As your baby grows, move from pureed baby food to ones that have more texture (for example, mashed banana, scrambled egg, or well-cooked, chopped pasta). This generally happens around 8 to 10 months of age.
Your supermarket offers a variety of baby food products, but if you want to make your own, keep it sugar and salt free. Additionally, at this stage, don’t feed your baby anything that could be a choking hazard, including:
- hard foods, such as popcorn or nuts
- hard, fresh fruits, like apples; cook to soften or chop into very small pieces
- any meat that isn’t well cooked and very well chopped (this includes hot dogs)
- cheese cubes
- peanut butter (though talk to your pediatrician about this one — and the benefits of introducing diluted peanut butter before the age of 1)
As your baby nears their first birthday, they should be eating a variety of foods and taking in about 4 ounces of solids at each meal. Continue to offer breast milk or formula. By 8 months, babies are drinking about 30 ounces a day.
Oh yeah, and buy some stock in a company that makes stain-fighting laundry detergent. It’ll pay for college.
Babies aren’t cookie cutter. Some will gain weight easily, while others will have problems. Things that can affect a baby’s weight gain include:
- having a birth defect like a cleft lip or palate, which creates problems feeding
- having a milk protein intolerance
- being premature
- being fed with a bottle versus the breast
A 2012 study of more than 1,800 babies found that the infants who were fed with a bottle — regardless of whether the bottle contained breast milk or formula — gained more weight in the first year than babies who nursed exclusively.
Your baby’s doctor is the best one to advise you on a healthy weight range for your baby.
How, when, and what to feed a baby are top worries of every parent — but there’s good news: Most babies are pretty good judges of when they’re hungry and when they’re full — and they’ll let you know it.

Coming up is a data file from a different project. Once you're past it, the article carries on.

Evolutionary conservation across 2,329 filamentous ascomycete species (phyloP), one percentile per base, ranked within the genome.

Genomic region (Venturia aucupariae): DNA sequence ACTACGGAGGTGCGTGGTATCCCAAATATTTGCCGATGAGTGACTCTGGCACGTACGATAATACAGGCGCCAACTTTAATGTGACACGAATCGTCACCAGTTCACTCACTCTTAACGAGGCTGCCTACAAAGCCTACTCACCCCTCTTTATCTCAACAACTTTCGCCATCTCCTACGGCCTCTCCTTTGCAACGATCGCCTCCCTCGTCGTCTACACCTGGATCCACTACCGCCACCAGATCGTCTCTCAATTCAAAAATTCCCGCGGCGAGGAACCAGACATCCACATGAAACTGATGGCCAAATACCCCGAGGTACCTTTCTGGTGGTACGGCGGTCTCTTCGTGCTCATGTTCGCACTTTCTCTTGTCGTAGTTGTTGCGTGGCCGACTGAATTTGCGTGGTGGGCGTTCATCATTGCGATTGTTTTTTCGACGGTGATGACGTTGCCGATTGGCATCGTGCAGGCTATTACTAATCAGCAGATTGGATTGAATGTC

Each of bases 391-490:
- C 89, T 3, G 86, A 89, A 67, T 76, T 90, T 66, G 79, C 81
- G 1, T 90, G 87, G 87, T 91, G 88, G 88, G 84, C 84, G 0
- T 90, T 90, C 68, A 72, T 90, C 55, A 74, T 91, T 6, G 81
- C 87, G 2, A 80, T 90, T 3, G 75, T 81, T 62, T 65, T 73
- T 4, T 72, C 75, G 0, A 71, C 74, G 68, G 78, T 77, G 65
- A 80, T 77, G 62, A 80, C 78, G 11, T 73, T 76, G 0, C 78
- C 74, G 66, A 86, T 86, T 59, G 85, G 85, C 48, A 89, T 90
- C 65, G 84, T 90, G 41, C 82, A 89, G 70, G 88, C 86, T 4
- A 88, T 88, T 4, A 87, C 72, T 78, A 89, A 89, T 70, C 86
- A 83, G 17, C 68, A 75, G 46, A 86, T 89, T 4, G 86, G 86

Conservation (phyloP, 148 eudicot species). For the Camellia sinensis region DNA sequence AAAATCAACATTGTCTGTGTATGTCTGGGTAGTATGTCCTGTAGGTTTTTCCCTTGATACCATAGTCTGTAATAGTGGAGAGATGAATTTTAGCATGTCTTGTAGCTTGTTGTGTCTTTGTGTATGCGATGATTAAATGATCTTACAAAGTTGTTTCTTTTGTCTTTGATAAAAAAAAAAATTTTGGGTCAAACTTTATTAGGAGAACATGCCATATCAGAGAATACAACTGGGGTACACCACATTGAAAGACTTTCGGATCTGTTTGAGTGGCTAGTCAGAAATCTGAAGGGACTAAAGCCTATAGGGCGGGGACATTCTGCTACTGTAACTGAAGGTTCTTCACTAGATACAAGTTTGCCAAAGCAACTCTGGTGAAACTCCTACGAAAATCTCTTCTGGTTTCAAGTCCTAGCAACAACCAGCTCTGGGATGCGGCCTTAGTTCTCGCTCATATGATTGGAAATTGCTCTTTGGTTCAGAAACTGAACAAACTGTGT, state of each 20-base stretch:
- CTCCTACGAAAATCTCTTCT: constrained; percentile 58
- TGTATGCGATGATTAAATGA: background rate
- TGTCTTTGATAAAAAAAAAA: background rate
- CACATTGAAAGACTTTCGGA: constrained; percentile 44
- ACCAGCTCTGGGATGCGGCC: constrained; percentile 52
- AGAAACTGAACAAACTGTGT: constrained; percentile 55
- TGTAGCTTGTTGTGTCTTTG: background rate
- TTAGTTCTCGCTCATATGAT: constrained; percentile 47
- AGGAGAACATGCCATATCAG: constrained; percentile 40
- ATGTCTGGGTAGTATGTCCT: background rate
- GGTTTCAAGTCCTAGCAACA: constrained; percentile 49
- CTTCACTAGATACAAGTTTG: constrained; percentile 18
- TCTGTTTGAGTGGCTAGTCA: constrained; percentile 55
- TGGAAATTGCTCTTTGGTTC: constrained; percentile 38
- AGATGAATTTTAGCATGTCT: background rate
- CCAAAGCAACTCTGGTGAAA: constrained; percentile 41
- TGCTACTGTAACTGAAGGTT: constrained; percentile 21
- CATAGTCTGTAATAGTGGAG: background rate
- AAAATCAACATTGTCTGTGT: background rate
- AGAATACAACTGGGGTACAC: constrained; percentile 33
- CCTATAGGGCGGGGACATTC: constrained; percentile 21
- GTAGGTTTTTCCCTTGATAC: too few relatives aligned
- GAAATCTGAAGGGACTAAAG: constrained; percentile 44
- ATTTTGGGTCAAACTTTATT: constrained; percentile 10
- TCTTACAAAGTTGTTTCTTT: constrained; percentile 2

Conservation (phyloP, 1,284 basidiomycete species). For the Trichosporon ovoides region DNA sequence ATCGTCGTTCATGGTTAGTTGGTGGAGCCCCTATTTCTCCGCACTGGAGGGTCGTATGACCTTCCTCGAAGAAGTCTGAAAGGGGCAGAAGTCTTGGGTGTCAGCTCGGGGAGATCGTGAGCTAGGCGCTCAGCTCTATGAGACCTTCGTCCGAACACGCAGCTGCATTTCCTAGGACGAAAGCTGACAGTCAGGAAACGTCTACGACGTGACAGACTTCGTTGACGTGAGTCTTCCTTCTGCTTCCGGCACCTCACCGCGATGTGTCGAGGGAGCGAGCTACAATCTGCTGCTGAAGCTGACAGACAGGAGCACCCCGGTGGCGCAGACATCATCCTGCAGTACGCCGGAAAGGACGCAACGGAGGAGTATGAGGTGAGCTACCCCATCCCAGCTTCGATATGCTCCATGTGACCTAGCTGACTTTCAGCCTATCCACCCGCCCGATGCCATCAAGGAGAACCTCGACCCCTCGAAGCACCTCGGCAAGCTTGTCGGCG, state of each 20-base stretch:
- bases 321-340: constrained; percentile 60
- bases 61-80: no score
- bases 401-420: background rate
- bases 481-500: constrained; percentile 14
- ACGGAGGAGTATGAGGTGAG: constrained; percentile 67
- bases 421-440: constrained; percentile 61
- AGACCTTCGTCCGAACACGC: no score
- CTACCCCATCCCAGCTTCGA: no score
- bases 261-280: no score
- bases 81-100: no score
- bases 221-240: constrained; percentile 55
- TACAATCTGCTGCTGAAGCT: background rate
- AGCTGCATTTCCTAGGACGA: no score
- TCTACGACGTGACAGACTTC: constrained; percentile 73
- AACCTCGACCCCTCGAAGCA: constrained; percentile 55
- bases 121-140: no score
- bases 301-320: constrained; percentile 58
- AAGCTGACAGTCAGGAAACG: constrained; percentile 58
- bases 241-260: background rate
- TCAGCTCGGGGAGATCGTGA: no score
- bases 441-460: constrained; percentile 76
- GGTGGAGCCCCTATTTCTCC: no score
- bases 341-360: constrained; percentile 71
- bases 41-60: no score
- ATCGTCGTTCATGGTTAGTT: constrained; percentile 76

You just need to present them with the right choices at the right time and pay attention to their cues. If you have any questions or concerns, your pediatrician is there to help you along the way.
Daily routine for a child under 1 year old
Daily routine is a system for distributing periods of sleep and wakefulness, meals, hygiene and health procedures, activities and independent human activities throughout the day.
Compliance with a rational daily routine corresponding to the age characteristics of the child contributes to his healthy growth and development. Getting used to performing various types of activities at the same time, the child is prepared for the upcoming type of activity at every moment of time, which ensures their easier and faster implementation. Compliance with the correct daily routine provides a good mood for the child and maintains a keen interest in the study of the world around him, contributing to his normal motor and psychoverbal development.
The child's daily routine includes the following obligatory elements: diet, time spent outdoors during the day, frequency and duration of sleep, mandatory classes to develop skills in accordance with age, free time.
In the first months after birth, a healthy newborn baby sleeps for most of the day, since all external stimuli are very strong for the nervous system of a child, accustomed to a cozy intrauterine environment, and cause its rapid exhaustion. As the child grows older, the duration of sleep gradually decreases and the time of wakefulness increases.
|Age||Daytime sleep mode||Night sleep||Wake mode|
|From birth to 2 months||6 x 2.5 hours||6 hours||During feeding|
|2-4 months||5 times 2-2.5 hours||6.5 hours||4 x 1.5 hours|
|4-6 months||4-5 times for 2 hours||7 hours||4 times 2 hours|
|6-9 months||3-4 times for 1. 5-2 hours||8 hours||4 x 2.5 hours|
|9-12 months||2 x 1.5-2 hours||9-10 hours||4 times for 3-4 hours|
Closely related to the sleep-wake mode is the feeding mode of the baby. The sleep of a child in the first months of life is very sensitive and is easily disturbed under the influence of various extraneous stimuli, including hunger.
|From birth to 2 months||7-8 times, every 3 hours||6,9,12,15,18,21,24 (no night feeding)|
|From 2 to 6 months||6-7 times, every 3.5 hours|| |
6, 9.30, 13, 16.30, 20, 23.30 (without night feeding)
6, 9.30, 13, 16.30, 20, 23.30, 03 (with night feeding)
|From 7-12 months||5 times, every 4 hours||6,10,14,18,22|
A child's stay in the fresh air is essential in the daily routine. The total duration of stay in the open air for children under 1 year of age should be at least 5-6 hours a day. Fresh air has a calming effect on the baby, improves metabolic processes, and increases the body's defenses. In the summer, all games and activities should be held outdoors; in the cold and transitional seasons, two one-time walks of 1.5-2 hours are provided.
Fresh air also has a beneficial effect on sleep. By acting on the skin and mucous membranes of the nose and upper respiratory tract, it provides a faster fall asleep of the child and a higher quality of sleep. Sleeping outside can replace a walk, especially during the cold season.